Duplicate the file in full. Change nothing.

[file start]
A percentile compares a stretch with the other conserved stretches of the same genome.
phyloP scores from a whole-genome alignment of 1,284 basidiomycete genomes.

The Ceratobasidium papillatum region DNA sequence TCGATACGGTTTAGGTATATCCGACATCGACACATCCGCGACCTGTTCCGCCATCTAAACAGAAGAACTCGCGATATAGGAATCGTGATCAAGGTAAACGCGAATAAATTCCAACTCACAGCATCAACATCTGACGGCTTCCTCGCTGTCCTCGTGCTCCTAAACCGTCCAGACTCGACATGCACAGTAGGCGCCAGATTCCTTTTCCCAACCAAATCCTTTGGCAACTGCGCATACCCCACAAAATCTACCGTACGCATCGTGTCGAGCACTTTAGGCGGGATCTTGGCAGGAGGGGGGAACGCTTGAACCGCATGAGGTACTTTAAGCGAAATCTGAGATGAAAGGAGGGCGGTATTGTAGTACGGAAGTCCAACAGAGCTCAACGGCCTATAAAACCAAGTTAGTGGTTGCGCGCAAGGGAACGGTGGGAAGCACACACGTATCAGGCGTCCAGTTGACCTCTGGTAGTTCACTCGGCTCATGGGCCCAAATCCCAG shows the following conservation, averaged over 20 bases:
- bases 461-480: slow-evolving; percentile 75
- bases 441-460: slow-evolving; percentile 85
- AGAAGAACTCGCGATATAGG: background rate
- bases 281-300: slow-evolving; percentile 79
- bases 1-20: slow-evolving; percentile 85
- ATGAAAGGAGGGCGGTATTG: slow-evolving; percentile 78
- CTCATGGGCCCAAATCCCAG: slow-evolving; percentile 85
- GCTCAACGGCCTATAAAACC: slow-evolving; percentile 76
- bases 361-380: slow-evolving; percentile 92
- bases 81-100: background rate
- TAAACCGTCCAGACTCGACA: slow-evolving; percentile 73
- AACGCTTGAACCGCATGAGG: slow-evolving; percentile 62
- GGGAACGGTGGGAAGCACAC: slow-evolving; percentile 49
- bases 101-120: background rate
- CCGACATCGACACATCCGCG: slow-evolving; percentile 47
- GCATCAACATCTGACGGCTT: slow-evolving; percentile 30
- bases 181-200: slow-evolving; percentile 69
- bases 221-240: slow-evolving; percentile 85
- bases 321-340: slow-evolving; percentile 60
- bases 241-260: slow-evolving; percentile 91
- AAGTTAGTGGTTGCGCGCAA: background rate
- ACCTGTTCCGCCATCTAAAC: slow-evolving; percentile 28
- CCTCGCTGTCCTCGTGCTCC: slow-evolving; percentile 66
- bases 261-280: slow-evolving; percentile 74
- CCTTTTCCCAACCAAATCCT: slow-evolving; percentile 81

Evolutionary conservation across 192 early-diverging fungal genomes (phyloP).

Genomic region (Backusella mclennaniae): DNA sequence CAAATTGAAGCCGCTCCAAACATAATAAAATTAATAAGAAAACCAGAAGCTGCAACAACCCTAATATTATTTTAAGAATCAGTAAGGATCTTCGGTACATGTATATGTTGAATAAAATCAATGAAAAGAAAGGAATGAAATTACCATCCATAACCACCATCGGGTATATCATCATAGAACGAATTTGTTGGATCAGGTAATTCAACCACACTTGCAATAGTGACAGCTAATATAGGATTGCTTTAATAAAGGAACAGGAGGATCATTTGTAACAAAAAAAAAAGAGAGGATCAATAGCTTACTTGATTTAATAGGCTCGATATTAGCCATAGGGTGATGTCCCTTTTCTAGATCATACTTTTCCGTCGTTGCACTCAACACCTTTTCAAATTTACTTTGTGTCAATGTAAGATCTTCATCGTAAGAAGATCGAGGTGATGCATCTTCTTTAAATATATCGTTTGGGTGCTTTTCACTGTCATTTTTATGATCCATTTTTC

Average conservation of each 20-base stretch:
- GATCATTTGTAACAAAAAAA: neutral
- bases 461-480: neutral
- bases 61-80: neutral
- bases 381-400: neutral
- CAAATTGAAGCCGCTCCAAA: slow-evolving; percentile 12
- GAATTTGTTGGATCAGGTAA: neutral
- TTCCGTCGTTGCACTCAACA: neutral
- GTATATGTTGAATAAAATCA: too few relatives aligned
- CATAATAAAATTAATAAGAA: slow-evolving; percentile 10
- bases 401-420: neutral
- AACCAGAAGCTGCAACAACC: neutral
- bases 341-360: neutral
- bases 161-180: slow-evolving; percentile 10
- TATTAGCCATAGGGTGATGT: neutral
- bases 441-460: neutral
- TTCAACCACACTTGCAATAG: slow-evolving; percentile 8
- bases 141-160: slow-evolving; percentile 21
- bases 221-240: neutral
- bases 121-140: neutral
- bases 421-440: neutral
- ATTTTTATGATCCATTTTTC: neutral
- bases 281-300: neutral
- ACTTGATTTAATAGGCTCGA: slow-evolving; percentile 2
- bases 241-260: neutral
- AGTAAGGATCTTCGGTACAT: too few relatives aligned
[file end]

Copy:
A percentile compares a stretch with the other conserved stretches of the same genome.
phyloP scores from a whole-genome alignment of 1,284 basidiomycete genomes.

The Ceratobasidium papillatum region DNA sequence TCGATACGGTTTAGGTATATCCGACATCGACACATCCGCGACCTGTTCCGCCATCTAAACAGAAGAACTCGCGATATAGGAATCGTGATCAAGGTAAACGCGAATAAATTCCAACTCACAGCATCAACATCTGACGGCTTCCTCGCTGTCCTCGTGCTCCTAAACCGTCCAGACTCGACATGCACAGTAGGCGCCAGATTCCTTTTCCCAACCAAATCCTTTGGCAACTGCGCATACCCCACAAAATCTACCGTACGCATCGTGTCGAGCACTTTAGGCGGGATCTTGGCAGGAGGGGGGAACGCTTGAACCGCATGAGGTACTTTAAGCGAAATCTGAGATGAAAGGAGGGCGGTATTGTAGTACGGAAGTCCAACAGAGCTCAACGGCCTATAAAACCAAGTTAGTGGTTGCGCGCAAGGGAACGGTGGGAAGCACACACGTATCAGGCGTCCAGTTGACCTCTGGTAGTTCACTCGGCTCATGGGCCCAAATCCCAG shows the following conservation, averaged over 20 bases:
- bases 461-480: slow-evolving; percentile 75
- bases 441-460: slow-evolving; percentile 85
- AGAAGAACTCGCGATATAGG: background rate
- bases 281-300: slow-evolving; percentile 79
- bases 1-20: slow-evolving; percentile 85
- ATGAAAGGAGGGCGGTATTG: slow-evolving; percentile 78
- CTCATGGGCCCAAATCCCAG: slow-evolving; percentile 85
- GCTCAACGGCCTATAAAACC: slow-evolving; percentile 76
- bases 361-380: slow-evolving; percentile 92
- bases 81-100: background rate
- TAAACCGTCCAGACTCGACA: slow-evolving; percentile 73
- AACGCTTGAACCGCATGAGG: slow-evolving; percentile 62
- GGGAACGGTGGGAAGCACAC: slow-evolving; percentile 49
- bases 101-120: background rate
- CCGACATCGACACATCCGCG: slow-evolving; percentile 47
- GCATCAACATCTGACGGCTT: slow-evolving; percentile 30
- bases 181-200: slow-evolving; percentile 69
- bases 221-240: slow-evolving; percentile 85
- bases 321-340: slow-evolving; percentile 60
- bases 241-260: slow-evolving; percentile 91
- AAGTTAGTGGTTGCGCGCAA: background rate
- ACCTGTTCCGCCATCTAAAC: slow-evolving; percentile 28
- CCTCGCTGTCCTCGTGCTCC: slow-evolving; percentile 66
- bases 261-280: slow-evolving; percentile 74
- CCTTTTCCCAACCAAATCCT: slow-evolving; percentile 81

Evolutionary conservation across 192 early-diverging fungal genomes (phyloP).

Genomic region (Backusella mclennaniae): DNA sequence CAAATTGAAGCCGCTCCAAACATAATAAAATTAATAAGAAAACCAGAAGCTGCAACAACCCTAATATTATTTTAAGAATCAGTAAGGATCTTCGGTACATGTATATGTTGAATAAAATCAATGAAAAGAAAGGAATGAAATTACCATCCATAACCACCATCGGGTATATCATCATAGAACGAATTTGTTGGATCAGGTAATTCAACCACACTTGCAATAGTGACAGCTAATATAGGATTGCTTTAATAAAGGAACAGGAGGATCATTTGTAACAAAAAAAAAAGAGAGGATCAATAGCTTACTTGATTTAATAGGCTCGATATTAGCCATAGGGTGATGTCCCTTTTCTAGATCATACTTTTCCGTCGTTGCACTCAACACCTTTTCAAATTTACTTTGTGTCAATGTAAGATCTTCATCGTAAGAAGATCGAGGTGATGCATCTTCTTTAAATATATCGTTTGGGTGCTTTTCACTGTCATTTTTATGATCCATTTTTC

Average conservation of each 20-base stretch:
- GATCATTTGTAACAAAAAAA: neutral
- bases 461-480: neutral
- bases 61-80: neutral
- bases 381-400: neutral
- CAAATTGAAGCCGCTCCAAA: slow-evolving; percentile 12
- GAATTTGTTGGATCAGGTAA: neutral
- TTCCGTCGTTGCACTCAACA: neutral
- GTATATGTTGAATAAAATCA: too few relatives aligned
- CATAATAAAATTAATAAGAA: slow-evolving; percentile 10
- bases 401-420: neutral
- AACCAGAAGCTGCAACAACC: neutral
- bases 341-360: neutral
- bases 161-180: slow-evolving; percentile 10
- TATTAGCCATAGGGTGATGT: neutral
- bases 441-460: neutral
- TTCAACCACACTTGCAATAG: slow-evolving; percentile 8
- bases 141-160: slow-evolving; percentile 21
- bases 221-240: neutral
- bases 121-140: neutral
- bases 421-440: neutral
- ATTTTTATGATCCATTTTTC: neutral
- bases 281-300: neutral
- ACTTGATTTAATAGGCTCGA: slow-evolving; percentile 2
- bases 241-260: neutral
- AGTAAGGATCTTCGGTACAT: too few relatives aligned